In trying to convince a public policy establishment preoccupied with economic analysis that school choice is a worthwhile reform, Chubb and Moe have lost sight of the principles that underlie America’s long-term dissatisfaction with its school system. This lapse alienates them from the most important potential supporters of a system of school choice—families, students, and teachers. If their analysis takes over the public debate, it will drive out more basic constitutional principles and educational understandings. We must hope that Americans hold out for a more realistically grounded and more thorough-going system of school choice, and do not accept the Chubb and Moe offer simply to substitute the frying pan for the fire.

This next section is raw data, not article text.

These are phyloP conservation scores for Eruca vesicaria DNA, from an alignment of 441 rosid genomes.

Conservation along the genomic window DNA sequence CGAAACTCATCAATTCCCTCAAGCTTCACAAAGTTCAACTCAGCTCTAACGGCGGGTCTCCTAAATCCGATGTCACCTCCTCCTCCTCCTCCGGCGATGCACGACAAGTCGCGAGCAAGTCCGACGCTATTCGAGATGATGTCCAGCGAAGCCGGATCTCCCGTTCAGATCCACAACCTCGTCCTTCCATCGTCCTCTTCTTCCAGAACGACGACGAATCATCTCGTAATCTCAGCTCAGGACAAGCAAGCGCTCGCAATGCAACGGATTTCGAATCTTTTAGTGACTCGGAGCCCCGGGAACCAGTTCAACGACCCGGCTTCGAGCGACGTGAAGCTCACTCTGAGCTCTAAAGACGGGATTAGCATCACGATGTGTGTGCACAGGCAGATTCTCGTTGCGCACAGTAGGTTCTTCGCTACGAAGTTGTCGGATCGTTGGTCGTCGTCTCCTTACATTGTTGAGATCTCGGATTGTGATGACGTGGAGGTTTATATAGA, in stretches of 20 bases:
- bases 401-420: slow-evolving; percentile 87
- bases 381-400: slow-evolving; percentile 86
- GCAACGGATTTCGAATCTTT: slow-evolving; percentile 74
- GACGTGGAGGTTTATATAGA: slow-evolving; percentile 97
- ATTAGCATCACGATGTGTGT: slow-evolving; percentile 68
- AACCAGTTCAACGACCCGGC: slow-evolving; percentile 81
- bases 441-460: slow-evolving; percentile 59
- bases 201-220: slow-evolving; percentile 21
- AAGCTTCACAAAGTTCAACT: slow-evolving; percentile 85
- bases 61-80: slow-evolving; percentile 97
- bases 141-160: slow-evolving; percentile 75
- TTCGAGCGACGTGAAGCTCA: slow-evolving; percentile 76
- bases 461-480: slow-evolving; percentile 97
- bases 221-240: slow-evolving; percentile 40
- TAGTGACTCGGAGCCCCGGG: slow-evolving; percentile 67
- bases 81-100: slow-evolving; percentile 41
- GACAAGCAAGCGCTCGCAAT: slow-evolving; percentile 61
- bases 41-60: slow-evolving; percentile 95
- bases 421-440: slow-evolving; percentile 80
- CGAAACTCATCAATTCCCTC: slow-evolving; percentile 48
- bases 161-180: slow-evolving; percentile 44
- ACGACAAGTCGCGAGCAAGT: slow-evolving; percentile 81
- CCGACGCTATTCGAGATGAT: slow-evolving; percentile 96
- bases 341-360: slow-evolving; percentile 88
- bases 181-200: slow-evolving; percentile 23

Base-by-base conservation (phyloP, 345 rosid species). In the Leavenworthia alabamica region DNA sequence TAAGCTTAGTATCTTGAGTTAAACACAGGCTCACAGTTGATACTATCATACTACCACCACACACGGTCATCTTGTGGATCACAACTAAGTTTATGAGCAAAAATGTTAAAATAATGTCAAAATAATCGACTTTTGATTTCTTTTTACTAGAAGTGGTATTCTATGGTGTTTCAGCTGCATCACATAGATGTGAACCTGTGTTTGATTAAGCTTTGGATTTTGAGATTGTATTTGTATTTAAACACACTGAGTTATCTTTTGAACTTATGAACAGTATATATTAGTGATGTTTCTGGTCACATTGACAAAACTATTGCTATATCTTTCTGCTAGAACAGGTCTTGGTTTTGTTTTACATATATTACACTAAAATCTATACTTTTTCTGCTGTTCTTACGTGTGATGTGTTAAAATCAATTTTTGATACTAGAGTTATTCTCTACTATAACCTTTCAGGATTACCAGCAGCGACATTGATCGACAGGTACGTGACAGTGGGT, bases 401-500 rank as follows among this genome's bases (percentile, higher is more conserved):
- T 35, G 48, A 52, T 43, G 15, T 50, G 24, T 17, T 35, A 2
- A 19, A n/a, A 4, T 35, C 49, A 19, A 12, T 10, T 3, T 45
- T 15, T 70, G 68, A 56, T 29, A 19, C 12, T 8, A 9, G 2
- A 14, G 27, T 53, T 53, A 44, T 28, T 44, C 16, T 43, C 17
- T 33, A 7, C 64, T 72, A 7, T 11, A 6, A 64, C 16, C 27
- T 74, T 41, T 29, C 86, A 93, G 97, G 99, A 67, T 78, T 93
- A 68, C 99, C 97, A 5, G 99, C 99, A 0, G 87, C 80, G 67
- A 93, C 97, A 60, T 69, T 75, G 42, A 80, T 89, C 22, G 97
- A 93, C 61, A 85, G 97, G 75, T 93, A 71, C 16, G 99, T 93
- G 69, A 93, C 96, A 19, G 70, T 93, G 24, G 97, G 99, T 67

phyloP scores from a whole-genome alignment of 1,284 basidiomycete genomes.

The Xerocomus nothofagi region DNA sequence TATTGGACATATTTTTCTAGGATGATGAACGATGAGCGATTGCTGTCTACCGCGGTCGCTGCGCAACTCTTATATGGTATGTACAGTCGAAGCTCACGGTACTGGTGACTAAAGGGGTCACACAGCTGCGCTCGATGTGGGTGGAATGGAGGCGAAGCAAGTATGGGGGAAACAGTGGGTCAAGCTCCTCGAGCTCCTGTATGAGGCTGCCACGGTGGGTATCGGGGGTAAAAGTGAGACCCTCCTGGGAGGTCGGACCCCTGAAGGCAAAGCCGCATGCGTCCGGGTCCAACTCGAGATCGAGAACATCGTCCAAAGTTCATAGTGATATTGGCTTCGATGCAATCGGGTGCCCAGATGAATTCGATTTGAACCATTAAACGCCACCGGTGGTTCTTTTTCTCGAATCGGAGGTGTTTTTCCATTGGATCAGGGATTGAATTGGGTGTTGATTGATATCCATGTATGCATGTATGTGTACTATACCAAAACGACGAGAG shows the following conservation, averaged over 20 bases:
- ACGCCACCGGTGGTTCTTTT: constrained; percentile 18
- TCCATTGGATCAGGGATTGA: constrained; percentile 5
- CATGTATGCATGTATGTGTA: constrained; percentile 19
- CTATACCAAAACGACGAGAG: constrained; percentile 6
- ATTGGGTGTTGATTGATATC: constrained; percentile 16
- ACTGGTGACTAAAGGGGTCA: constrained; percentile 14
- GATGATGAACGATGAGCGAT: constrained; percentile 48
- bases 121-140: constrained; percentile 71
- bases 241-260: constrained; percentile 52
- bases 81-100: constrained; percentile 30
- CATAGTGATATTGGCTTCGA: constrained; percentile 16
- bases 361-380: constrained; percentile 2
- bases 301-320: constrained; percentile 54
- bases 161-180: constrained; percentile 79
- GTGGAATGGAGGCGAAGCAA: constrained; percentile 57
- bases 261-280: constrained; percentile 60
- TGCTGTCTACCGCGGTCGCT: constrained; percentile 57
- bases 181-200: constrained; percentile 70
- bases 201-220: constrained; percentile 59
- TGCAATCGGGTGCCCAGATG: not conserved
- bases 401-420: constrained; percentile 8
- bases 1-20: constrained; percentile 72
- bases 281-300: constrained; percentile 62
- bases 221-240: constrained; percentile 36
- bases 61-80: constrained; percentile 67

Stephen Arons is Professor of Legal Studies at the University of Massachusetts, Amherst. He is the author of Compelling Belief: The Culture of American Schooling.